It’s often the case that a living donor is willing to give a kidney to a loved one, but the loved one can’t accept it because of immunity mismatch. But if a pair of such mismatched donors could be found (call them A and A´ and B and B´), then perhaps a match could be found by a crisscross pairing: Donor A could give to recipient B´ and donor B could give to recipient A´, thus solving the mismatch problem and saving lives.
…Today such multi-way exchanges are becoming common….Mr. Roth, however, wants to go further….why not open U.S. transplants to the world? Imagine that A and A´ are Nigerian while B and B´ are American. Nigeria has virtually no transplant surgery or dialysis available, so in Nigeria patient A’ will die for certain. But if we offered a free transplant to him, and received a kidney for an American patient in return, two lives would be saved.
The plan sounds noble but expensive. Yet remember, Mr. Roth says, “removing an American patient from dialysis saves Medicare a quarter of a million dollars. That’s more than enough to finance two kidney transplants.” So offering a free transplant to the Nigerian patient can save money and lives.
It’s hard to think of a better example of gains from trade (or a better PR coup for the U.S. on the world stage).
Recently, Rees et al., (including Roth) announced the first such global kidney exchange:
We report the 1‐year experience of an initial Filipino pair, whose recipient was transplanted in the United states with an American donor’s kidney at no cost to him. The Filipino donor donated to an American in the United States through a kidney exchange chain. Follow‐up care and medications in the Philippines were supported by funds from the United States. We show that the logistical obstacles in this approach, although considerable, are surmountable.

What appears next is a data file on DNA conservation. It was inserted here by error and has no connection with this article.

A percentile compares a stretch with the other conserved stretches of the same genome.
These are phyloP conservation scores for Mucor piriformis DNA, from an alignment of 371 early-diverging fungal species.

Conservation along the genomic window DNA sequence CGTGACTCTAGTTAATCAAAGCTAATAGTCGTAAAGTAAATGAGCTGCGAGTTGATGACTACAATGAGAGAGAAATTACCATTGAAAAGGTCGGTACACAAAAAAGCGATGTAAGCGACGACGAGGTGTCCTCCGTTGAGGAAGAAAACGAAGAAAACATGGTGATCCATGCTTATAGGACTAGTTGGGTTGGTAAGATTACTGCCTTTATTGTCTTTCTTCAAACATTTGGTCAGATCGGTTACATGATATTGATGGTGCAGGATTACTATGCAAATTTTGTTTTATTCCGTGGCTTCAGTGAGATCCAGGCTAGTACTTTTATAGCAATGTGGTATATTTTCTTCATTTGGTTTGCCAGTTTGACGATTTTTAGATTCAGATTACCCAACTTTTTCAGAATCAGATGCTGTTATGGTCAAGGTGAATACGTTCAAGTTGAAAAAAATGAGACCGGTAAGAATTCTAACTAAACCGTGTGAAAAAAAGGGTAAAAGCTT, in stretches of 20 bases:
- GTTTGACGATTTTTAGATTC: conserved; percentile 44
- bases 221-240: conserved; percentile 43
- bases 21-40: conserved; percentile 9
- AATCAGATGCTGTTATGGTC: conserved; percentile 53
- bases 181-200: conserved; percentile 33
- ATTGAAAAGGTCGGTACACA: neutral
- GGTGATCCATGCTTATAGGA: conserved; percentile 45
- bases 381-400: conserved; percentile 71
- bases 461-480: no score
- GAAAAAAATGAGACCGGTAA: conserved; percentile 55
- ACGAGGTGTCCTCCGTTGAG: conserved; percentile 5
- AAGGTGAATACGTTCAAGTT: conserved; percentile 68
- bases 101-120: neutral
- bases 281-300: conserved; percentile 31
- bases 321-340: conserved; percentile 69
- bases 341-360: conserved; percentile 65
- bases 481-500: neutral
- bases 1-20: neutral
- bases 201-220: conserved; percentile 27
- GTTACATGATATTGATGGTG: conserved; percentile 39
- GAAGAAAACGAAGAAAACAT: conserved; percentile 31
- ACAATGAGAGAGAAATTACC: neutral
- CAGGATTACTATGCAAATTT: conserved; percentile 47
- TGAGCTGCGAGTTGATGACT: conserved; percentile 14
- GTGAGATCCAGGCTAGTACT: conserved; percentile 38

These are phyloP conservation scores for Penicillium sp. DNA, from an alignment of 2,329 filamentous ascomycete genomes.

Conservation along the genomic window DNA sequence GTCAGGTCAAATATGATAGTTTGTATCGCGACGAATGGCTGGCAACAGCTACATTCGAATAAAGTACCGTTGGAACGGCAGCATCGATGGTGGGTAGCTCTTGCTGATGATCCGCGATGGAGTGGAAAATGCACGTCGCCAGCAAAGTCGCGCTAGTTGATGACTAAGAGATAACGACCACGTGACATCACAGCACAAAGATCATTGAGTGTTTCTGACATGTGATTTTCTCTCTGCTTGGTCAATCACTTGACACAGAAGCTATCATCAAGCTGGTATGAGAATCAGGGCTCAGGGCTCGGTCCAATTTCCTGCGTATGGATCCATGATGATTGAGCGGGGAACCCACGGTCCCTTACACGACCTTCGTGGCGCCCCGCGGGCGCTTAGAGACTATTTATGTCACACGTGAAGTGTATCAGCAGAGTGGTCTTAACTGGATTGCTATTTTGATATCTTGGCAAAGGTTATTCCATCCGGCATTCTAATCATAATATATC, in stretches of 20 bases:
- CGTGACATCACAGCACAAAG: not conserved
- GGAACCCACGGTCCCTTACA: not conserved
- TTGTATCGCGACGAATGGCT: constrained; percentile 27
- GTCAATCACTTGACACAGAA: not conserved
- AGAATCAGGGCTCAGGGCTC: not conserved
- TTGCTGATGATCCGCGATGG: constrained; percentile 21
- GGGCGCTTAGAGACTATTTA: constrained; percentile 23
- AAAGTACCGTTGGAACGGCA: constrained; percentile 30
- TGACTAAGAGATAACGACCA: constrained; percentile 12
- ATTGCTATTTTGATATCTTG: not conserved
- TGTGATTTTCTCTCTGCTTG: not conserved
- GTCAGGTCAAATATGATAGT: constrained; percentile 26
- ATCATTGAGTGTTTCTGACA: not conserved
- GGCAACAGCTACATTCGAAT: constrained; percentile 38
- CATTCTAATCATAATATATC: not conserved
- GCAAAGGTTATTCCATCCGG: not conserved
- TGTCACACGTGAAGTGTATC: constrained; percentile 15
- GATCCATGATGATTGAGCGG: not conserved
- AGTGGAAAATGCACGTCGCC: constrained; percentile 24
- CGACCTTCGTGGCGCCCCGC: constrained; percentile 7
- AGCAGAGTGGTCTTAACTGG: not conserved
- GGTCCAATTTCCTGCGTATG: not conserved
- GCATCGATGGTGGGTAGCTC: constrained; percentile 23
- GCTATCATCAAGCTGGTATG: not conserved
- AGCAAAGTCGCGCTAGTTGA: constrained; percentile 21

Naturally, some people aren’t happy because of “ethical” objections. Minerva, Savulescu and Peter Singer write in defense of the program:
Lurking behind all the arguments against the GKE is the assumption that people who are poor are incapable of autonomous choices. So, if they appear to choose to act in ways that benefit not only themselves, but people in HICs, they must have been coerced, exploited, or commodified.
…Poverty does not necessarily make a person unable to choose to donate a kidney to a loved one, nor does it make someone incapable of weighing the pros and cons of an option like that offered by the GKE. Poverty does narrow down the options available to people, and often forces them to settle for an option that is not as good as a wealthy person would choose. That, however, is irrelevant to the ethics of the GKE if that programme provides a better option to patients in LMICs who need a kidney than any other option currently available to them.
…It would be tragic if such misguided objections were to prevent the GKE from realising its potential to reduce suffering and save the lives of rich and poor patients alike.
Hat tip: Frank McCormick.